Section (3) perror
perror — print a system error message
||const char *s
#include <errno.h> const char * const sys_errlist; int sys_nerr; int errno; /* Not really declared this way; see errno(3) */
produces a message on standard error describing the last
error encountered during a call to a system or library
s is not
NULL and *
s is not a
null byte (_zsingle_quotesz_ _zsingle_quotesz_)), the argument string
s is printed, followed by a
colon and a blank. Then an error message corresponding to the
current value of
errno and a
To be of most use, the argument string should include the name of the function that incurred the error.
The global error list
sys_errlist, which can be indexed by
errno, can be used to obtain the
error message without the newline. The largest message number
provided in the table is
sys_nerr−1. Be careful when directly
accessing this list, because new error values may not have
been added to
sys_errlist is nowadays
deprecated; use strerror(3) instead.
When a system call fails, it usually returns −1 and
sets the variable
errno to a
value describing what went wrong. (These values can be found
Many library functions do likewise. The function
perror() serves to translate this error
code into human-readable form. Note that
errno is undefined after a successful system
call or library function call: this call may well change this
variable, even though it succeeds, for example because it
internally used some other library function that failed.
Thus, if a failing call is not immediately followed by a call
perror(), the value of
errno should be saved.
For an explanation of the terms used in this section, see attributes(7).
||Thread safety||MT-Safe race:stderr|
errno: POSIX.1-2001, POSIX.1-2008, C89, C99,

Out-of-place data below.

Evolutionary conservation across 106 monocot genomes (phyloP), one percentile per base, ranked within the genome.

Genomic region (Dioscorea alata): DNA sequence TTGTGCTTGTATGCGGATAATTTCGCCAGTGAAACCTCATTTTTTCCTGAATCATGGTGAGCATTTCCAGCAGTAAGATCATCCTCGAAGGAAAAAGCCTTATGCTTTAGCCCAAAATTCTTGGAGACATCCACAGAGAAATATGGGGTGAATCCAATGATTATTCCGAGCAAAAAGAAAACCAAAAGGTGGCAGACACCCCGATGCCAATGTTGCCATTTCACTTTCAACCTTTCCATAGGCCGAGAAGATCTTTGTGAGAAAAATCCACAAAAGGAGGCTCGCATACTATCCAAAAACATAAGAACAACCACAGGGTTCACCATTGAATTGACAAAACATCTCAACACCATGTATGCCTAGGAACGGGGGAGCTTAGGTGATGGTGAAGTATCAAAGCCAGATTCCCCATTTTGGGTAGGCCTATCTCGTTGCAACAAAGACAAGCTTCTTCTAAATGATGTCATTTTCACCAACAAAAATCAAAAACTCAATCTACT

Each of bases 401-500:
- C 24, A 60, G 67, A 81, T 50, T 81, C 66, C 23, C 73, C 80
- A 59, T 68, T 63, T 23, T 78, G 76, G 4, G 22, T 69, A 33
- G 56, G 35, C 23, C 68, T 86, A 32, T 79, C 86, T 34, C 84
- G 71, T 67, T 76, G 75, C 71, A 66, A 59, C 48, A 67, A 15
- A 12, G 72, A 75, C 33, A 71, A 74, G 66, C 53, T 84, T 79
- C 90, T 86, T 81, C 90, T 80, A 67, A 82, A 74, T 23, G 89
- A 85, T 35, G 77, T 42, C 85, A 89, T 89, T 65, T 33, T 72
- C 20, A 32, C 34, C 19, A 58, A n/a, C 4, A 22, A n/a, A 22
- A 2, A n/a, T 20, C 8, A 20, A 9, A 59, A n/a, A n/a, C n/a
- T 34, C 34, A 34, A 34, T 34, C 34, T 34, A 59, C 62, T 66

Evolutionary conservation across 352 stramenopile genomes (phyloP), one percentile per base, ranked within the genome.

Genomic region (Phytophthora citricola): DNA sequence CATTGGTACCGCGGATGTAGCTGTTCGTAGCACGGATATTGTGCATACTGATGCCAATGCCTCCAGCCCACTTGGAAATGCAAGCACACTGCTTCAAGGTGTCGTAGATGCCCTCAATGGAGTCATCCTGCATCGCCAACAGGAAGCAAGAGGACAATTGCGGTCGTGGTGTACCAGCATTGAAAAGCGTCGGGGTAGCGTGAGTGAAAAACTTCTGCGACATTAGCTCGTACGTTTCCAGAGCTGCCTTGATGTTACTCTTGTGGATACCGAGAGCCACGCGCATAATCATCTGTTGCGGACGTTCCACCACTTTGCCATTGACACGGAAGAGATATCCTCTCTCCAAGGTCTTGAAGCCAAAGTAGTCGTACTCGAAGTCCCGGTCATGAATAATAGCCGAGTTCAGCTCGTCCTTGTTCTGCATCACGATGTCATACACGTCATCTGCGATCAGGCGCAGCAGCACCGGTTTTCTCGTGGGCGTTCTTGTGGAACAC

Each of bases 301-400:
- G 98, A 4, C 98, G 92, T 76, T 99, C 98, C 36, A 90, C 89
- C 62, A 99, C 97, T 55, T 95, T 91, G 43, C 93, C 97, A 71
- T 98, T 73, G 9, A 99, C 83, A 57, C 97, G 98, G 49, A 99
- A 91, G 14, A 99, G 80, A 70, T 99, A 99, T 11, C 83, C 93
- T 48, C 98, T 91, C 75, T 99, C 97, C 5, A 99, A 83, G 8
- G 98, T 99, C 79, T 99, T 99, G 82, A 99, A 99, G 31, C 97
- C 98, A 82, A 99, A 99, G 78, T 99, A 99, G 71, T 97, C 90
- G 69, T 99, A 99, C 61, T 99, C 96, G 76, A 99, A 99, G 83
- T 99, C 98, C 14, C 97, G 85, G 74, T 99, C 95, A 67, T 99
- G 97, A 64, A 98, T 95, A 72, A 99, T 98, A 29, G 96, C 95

sys_errlist derive from BSD, but
are not specified in POSIX.1.
This page is part of release 5.04 of the Linux
man-pages project. A
description of the project, information about reporting bugs,
and the latest version of this page, can be found at
Copyright (c) 1994 Michael Haardt (michaelmoria.de), 1994-06-04
Copyright (c) 1995 Michael Haardt
Copyright (c) 1996 Andries Brouwer (aebcwi.nl), 1996-01-13
This is free documentation; you can redistribute it and/or
modify it under the terms of the GNU General Public License as
published by the Free Software Foundation; either version 2 of
the License, or (at your option) any later version.
The GNU General Public License_zsingle_quotesz_s references to object code
and executables are to be interpreted as the output of any
document formatting or typesetting system, including
intermediate and printed output.
This manual is distributed in the hope that it will be useful,
but WITHOUT ANY WARRANTY; without even the implied warranty of
MERCHANTABILITY or FITNESS FOR A PARTICULAR PURPOSE. See the
GNU General Public License for more details.
You should have received a copy of the GNU General Public
License along with this manual; if not, see
1996-01-13 aeb: merged in some text contributed by Melvin Smith
(msmithfalcon.mercer.peachnet.edu) and various other changes.
Modified 1996-05-16 by Martin Schulze (joeyinfodrom.north.de)